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Business News/ Industry / Agriculture/  What did the budget do for agriculture?
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What did the budget do for agriculture?

The budget 2017-18 pitched for more reforms in agriculture marketing and increased funds for insurance and irrigation schemes, but did not spell out how farm incomes will double in five years

Arun Jaitley said funding for the rural and agriculture sector would be increased by 24% in fiscal 2017-18 to Rs1.87 trillion. Photo: Aniruddha Chowdhury/Mint.Premium
Arun Jaitley said funding for the rural and agriculture sector would be increased by 24% in fiscal 2017-18 to Rs1.87 trillion. Photo: Aniruddha Chowdhury/Mint.

New Delhi: The Union budget on Wednesday gave a push to market reforms in agriculture, increased funding for crop insurance and set a higher target for farm credit, as the government moved to tackle distress in rural India.

The budget for 2017-18 also charged the apex rural bank, National Bank for Agriculture and Rural Development (NABARD), with implementing schemes to improve access to irrigation and develop the dairy sector.

“This year farmers have shown their resilience and agriculture growth is expected at 4.1%," finance minister Arun Jaitley said in his budget speech.

To help farmers get better value for their produce, he said that a model law on contract farming will be circulated among states. Additionally, Jaitley reiterated the government’s earlier goal of bringing in more regulated agriculture markets on the electronic National Agriculture Market (e-NAM) platform.

The central government will urge state governments to delist perishables such as vegetables and fruits from Agriculture Produce Marketing Committees (APMCs) and allow farmers to sell such items directly to consumers to get a better price, Jaitley said. At present, farmers are required to sell such produce in markets managed by APMCs.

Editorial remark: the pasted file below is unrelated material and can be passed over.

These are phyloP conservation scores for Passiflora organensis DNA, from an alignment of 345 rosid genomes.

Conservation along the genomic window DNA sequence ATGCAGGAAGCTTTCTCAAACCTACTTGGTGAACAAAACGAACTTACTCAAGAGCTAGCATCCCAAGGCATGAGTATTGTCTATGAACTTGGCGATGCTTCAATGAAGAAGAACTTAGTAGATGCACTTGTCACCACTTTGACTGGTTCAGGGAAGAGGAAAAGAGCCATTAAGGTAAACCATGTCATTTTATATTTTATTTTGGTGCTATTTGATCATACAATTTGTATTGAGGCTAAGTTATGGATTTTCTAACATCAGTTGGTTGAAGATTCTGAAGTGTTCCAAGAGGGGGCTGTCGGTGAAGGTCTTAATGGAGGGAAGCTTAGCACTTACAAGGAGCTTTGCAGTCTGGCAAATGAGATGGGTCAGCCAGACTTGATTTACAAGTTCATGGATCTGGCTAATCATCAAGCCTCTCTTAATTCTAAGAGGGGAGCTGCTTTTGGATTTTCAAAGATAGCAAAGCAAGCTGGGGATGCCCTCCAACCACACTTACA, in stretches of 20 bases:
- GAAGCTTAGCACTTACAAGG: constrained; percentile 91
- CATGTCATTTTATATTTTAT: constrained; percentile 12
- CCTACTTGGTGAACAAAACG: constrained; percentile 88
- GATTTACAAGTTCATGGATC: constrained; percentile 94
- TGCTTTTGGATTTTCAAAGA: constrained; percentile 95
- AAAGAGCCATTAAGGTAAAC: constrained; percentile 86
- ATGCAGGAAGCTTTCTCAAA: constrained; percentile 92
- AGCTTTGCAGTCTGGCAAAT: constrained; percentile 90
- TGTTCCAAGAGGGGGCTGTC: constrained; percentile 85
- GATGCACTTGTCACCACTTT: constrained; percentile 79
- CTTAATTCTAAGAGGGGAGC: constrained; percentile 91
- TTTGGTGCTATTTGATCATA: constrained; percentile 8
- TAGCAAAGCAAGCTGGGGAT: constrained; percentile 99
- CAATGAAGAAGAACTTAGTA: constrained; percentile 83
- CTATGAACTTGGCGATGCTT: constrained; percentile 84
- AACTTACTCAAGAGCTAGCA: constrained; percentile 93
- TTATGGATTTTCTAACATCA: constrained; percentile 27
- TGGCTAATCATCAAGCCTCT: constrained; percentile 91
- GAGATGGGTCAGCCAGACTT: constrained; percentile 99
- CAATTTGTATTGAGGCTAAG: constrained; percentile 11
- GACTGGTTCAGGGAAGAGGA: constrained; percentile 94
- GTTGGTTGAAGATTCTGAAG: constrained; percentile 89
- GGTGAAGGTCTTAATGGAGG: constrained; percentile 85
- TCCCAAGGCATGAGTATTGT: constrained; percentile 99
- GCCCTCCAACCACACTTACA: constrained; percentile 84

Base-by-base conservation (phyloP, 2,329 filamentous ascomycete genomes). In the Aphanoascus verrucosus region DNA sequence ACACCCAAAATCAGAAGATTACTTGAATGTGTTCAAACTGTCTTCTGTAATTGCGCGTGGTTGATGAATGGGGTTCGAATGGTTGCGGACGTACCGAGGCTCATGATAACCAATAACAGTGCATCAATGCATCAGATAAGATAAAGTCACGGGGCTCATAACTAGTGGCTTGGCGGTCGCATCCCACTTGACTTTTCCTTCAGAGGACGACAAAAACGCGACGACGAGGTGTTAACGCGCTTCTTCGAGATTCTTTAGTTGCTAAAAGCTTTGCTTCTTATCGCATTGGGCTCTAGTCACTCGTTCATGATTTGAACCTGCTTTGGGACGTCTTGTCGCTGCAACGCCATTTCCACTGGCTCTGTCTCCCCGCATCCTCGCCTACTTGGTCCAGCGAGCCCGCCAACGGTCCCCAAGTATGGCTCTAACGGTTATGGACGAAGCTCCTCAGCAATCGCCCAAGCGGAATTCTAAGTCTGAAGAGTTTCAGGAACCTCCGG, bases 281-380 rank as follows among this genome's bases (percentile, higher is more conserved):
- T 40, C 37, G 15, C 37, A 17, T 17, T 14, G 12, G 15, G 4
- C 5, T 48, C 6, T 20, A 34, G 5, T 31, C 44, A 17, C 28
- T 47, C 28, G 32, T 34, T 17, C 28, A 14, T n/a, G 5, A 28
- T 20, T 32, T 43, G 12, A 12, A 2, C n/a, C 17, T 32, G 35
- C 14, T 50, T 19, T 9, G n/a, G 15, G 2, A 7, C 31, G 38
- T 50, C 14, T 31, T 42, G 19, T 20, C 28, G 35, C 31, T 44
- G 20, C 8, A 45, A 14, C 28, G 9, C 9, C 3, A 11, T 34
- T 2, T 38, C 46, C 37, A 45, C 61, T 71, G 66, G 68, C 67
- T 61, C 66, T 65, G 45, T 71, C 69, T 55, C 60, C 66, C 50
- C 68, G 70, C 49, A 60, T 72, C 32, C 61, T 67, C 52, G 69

Overall, Jaitley said funding for the rural and agriculture sector would be increased by 24% in fiscal 2017-18 to Rs1.87 trillion.

The budget set a target for disbursing Rs10 trillion of farm credit in 2017-18, up from Rs9 trillion targeted last year. “We will ensure flow of credit to underserved areas," the finance minister said, announcing special support of Rs1,900 crore to cooperative banks to bring them onto the core banking platform.

“This will ensure seamless flow of credit to small and marginal farmers who take credit from cooperative banks," Jaitley said.

For the flagship crop insurance scheme Pradhan Mantri Fasal Bima Yojana (PMFBY), the budget increased the allocation from Rs5,500 crore (budgeted estimate in 2016-17) to Rs9,000 crore in 2017-18. The target next year will be to bring 40% of cropped area under insurance and take it to 50% next year, Jaitley said.

The finance minister said that the government is likely to incur a cost of Rs13,240 crore for the PMFBY scheme in 2016-17 (revised estimate).

To improve access to irrigation, the budget provided an additional Rs20,000 crore for the long-term irrigation fund under NABARD. A similar amount was allocated last year while setting up the fund.

The budget also announced setting up of a dedicated micro-irrigation fund with a corpus of Rs5,000 crore under NABARD. Additionally, it announced the setting up of a dairy development fund under NABARD with a corpus of Rs8,000 crore.

On the soil health card scheme, the finance minister said mini labs for soil testing will be set up in all 648 Krishi Vigyan Kendras (farm research institutes) across India. These will be run by rural entrepreneurs who will be assisted by the government.

Despite highlighting the government’s goal of doubling farm incomes in five years, the finance minister did not spell out a clear strategy to achieve the target at a time when farm incomes have plunged due to lower crop prices.

The budget announcements come in the backdrop of falling farm incomes despite record production of rain-fed kharif crops in 2016-17 and a rebound in agriculture growth. Farm incomes were severely dented in the face of the cash crunch that followed the 8 November demonetisation of high-value currency. It led to a crash in the prices of vegetables and fruits. Wholesale prices of pulses have fallen below government-set support prices following a bumper harvest.

Following the normal monsoon in 2016, which followed two years of drought, the statistics department forecast a 4.1% growth in 2016-17. That’s a rebound from the dismal 1.2% increase in 2015-16, and a contraction of 0.2% in the year before.

Last year’s budget raised allocations for flagship schemes on crop insurance and irrigation to help farmers deal with weather risks like drought. The ministry of agriculture received funding of Rs44,486 crore in 2016-17.

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Updated: 02 Feb 2017, 03:19 AM IST
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